A few years ago I made my way through the entire contents of the Spiritual Formation Bible (SFB), a recent project of the Renovare group. I was intrigued by the quality of the editors -- Foster, Brueggemann, Peterson, Willard -- all literary heroes of mine, all persons who had shaped my thoughts about God and Scripture. Renovare promotes what they call the “with God life”, a way of seeing faith as more than thought and action, but thought and action in company with God. It is that piece about keeping company that makes all the difference. So I plunged into what was a very long and seemingly unending reading project (2,290 pages from Genesis to Revelation, including notes). Could you ever take on a project like that? You already have actually: its called your life, the long and winding tale of you. The key to Scripture-reading is to make it part of your everyday commitment, the way to keep company with God as you make the long trek of life.
So I plodded along in the SFB, discovering new pieces of the story, remembering pieces I had forgot, finding again the transforming power of this long tale. And the excellent notes deepened the experience. One morning I encountered these words in the introductory comments on Second Thessalonians:
We should not be surprised by the atmosphere of argument and dispute in the early church... Christians argue because they care and also because the Christian fellowship has always faced the problem of false or confused teaching. It was the theologian Karl Barth who noted, "There are no New Testament letters that are written apart from the problems of the church" [Earl Palmer, Spiritual Formation Bible, p. 2155]
Allow me to rephrase and extend that last thought: we have no Scripture apart from the context of human problems, no word of God apart from the problems we know and commonly experience.
I think I already knew that truth, but I don’t think it had ever been so clear to me as that moment. As I prepared myself to read Paul’s second letter to the believers at Thessalonica, I realized with new clarity that my life with God would always be found in the context of human problems. Some of those problems were my own, and some were the problems of people around me. And there were, of course, the common problems we all shared in: problems of church and culture.
But there was no escaping it. My way forward -- our way forward -- would not be made by going around the problems, but through them, in the company of God.
I distinctly remember how Palmer’s comment were deeply encouraging. I had been facing some deep life challenges at the time, but with Palmer’s words I seemed to find new energy. Of course, I said, this is the nature of the terrain I run. There are problems -- but I run in the company of God. I caught my stride once again. I was keeping company with God, and he was keeping company with me.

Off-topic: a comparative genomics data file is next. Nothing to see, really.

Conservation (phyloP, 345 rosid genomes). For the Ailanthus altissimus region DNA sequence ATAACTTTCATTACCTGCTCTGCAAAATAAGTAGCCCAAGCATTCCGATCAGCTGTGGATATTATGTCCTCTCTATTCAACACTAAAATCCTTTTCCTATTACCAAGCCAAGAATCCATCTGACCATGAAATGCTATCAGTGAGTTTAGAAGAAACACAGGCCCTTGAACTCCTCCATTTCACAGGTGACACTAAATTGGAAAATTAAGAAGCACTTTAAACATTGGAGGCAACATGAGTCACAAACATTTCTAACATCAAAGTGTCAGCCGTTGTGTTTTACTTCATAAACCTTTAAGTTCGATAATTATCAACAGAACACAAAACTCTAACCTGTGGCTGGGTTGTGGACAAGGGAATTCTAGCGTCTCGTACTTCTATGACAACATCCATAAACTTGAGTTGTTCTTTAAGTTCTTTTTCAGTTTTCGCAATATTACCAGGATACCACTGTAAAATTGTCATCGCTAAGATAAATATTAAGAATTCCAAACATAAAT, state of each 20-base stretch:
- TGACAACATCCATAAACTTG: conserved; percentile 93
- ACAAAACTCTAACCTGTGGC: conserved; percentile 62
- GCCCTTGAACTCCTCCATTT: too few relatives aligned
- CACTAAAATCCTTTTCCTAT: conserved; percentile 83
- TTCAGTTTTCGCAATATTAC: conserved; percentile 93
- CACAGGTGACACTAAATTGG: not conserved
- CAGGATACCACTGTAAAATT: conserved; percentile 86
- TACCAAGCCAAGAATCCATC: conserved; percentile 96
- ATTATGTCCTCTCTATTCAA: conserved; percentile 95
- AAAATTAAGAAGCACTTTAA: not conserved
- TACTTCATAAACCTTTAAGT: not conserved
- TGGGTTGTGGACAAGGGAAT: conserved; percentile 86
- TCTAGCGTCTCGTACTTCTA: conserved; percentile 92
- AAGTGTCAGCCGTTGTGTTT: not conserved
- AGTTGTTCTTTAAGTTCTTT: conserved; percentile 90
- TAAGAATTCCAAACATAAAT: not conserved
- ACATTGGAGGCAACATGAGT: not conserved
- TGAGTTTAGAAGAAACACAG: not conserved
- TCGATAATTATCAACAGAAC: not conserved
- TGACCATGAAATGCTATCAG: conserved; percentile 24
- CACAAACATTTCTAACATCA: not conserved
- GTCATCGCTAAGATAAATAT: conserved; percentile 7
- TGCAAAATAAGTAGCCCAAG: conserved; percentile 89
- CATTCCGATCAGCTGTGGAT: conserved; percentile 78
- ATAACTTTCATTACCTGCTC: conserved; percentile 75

I learned a long time ago that what was most personal was most universal. If I have a few life challenges, so do you. And it is certain we have issues together that we are going to have to wrestle with, argue over perhaps, and certainly help each other with. There are problems. What comforts me is the way the Scriptures are fully immersed in the life we actually experience. Somehow, because of this vital connection between our Bibles and our problems, we realize the possibility and power of the “with God life”.
This fall, we are inviting you to read the Scriptures. We have made The Solo Bible available as a resources for you and you can pick that up at the connection desk on Sundays. My only recommendation is that you have the mind of a marathoner, and not a sprinter. Sprinters get off the line quicker, but marathoners cover more ground. In the “with God life”, we are called to faithful endurance: slow plodding perhaps, but consistent every-day-ness. The key is to keep company and not walk alone.
This Sunday we begin a new series on the crisis in Corinth. The Corinthian letters reveal a community full of problems. But, strangely enough, we might find ourselves encouraged as we listen in to what is happening there.
- What are some of the major personal problems people face today? What are some of the major problems for the contemporary church?
- What are your problems? How have you found the Scriptures able to address your problems?
- When Scripture speaks of problems that seem distant from contemporary life, or from your personal experience, how do you make the bridge?
- What contemporary problems and challenges would you like the Scriptures to address? How might they already do that?
I am happy to hear your thoughts: firstname.lastname@example.org